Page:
Avoiding the Copyright Police: Ways to Find Free Images for Your Blog

30 Oct 2020

AVOIDING THE COPYRIGHT POLICE: WAYS TO FIND FREE IMAGES FOR YOUR BLOG

Remember story time as a kid? While the story was great, you have to confess it was the pictures that drew you in, right? Looking at the pictures was the best part of the entire experience.

The same applies to digital and printed communications.

Visuals, including photography and infographics, play a significant role in helping people take action, become inspired, or grasp a concept.

But you need to be careful about where you obtain your images.

Some imagery, including those on Google Images, are more often than not copyrighted and could land you in hot water if you use them without written permission.  

“One of the issues we often see is clients using what they find on Google as images for a blog, website, or social media post. This is a dangerous game as many images are protected by copyright, or creative commons license, which limits their usage without proper payment or permission from the owner,” says Charlie Ewing, creative director at CGS Digital Marketing.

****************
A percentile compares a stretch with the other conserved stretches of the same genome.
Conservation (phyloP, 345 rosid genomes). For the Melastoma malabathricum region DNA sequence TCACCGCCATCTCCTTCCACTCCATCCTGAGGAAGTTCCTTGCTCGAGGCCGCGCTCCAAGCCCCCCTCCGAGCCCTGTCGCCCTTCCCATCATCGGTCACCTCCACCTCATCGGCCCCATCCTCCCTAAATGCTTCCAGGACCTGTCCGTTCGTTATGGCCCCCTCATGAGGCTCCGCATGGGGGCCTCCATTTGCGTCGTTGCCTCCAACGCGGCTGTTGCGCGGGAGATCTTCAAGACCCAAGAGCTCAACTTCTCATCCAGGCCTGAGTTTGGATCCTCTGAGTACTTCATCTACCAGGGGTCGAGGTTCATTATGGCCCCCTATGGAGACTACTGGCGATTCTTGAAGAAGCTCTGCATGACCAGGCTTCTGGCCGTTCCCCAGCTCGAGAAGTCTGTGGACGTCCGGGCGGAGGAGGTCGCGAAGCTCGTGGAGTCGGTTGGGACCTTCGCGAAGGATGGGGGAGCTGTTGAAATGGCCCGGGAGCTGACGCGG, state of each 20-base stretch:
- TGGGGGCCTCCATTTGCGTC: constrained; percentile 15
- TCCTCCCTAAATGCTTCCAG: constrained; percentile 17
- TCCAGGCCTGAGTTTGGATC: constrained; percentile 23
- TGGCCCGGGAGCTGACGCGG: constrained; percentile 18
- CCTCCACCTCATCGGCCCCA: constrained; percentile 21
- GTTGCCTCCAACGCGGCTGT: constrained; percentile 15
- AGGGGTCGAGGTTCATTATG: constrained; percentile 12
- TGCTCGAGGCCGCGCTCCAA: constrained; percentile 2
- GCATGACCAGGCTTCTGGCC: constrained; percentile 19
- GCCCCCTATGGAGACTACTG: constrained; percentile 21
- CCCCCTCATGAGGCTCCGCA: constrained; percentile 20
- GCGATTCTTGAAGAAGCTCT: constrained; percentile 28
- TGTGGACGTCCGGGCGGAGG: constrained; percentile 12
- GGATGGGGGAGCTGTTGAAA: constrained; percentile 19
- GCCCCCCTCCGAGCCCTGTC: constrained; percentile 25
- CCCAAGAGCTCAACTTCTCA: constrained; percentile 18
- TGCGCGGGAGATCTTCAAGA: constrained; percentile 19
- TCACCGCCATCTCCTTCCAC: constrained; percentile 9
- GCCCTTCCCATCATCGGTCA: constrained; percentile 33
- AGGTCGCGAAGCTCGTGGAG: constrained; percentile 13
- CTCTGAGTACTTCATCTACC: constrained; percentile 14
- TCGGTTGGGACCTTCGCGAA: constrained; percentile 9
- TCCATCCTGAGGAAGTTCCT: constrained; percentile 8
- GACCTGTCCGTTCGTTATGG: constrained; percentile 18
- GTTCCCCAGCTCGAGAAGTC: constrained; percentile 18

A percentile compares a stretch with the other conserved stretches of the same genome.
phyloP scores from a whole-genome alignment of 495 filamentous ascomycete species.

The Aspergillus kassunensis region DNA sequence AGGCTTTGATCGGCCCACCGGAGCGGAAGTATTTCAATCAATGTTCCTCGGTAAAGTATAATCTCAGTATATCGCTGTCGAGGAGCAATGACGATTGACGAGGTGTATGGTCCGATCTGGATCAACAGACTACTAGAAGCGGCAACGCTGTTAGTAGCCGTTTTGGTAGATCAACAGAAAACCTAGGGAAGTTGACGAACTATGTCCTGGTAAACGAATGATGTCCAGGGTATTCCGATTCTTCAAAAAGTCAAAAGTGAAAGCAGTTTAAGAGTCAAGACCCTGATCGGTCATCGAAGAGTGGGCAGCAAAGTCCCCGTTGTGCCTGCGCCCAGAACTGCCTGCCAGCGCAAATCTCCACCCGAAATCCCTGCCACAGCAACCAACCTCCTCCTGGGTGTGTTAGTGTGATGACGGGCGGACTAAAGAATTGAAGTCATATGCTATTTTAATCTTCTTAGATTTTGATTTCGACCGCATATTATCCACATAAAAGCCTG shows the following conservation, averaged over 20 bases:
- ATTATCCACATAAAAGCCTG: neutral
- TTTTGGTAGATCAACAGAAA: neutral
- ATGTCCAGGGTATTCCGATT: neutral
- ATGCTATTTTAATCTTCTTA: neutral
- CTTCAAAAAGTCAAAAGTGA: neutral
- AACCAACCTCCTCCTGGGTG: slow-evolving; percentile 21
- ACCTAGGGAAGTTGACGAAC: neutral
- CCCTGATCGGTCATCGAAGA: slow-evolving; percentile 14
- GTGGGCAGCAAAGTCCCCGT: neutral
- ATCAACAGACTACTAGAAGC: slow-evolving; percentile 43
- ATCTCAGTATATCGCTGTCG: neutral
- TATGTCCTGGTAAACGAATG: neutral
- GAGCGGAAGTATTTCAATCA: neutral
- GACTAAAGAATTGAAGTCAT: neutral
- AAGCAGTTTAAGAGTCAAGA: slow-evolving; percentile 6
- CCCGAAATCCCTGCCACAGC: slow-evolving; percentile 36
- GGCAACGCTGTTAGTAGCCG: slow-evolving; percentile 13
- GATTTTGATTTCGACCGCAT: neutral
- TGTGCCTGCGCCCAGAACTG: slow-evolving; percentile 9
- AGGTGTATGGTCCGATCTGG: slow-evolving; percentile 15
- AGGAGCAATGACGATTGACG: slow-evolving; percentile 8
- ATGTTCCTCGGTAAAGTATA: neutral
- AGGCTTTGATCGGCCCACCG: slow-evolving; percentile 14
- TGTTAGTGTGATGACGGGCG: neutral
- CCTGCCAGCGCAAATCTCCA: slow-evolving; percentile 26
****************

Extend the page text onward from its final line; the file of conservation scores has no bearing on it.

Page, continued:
Before you get in haste to copy and paste, here are a few tips to tell if something is copyrighted or not:

  • Credit or contact details – If an image is copyrighted, take a careful look at the caption. You might spot the name of the photographer or whoever created the image. You might also find that person’s email address in the caption. If you really like the picture, you can contact them to see if you can use it; however, don’t be surprised if you will need to pay a small royalty fee.
  • Watermark – Many times, when an image is copyrighted, there will be a watermark or a faint design in the background of a logo or image. No matter how much you love the photo, don’t attempt to remove the watermark. It could cost you later on. 
  • Metadata – You may want to check an image’s metadata. Sometimes referred to as EXIF data, metadata is described as a set of data that gives information about other data. The website “How to Geek” provides a good explanation of how to do this using a PC or Mac.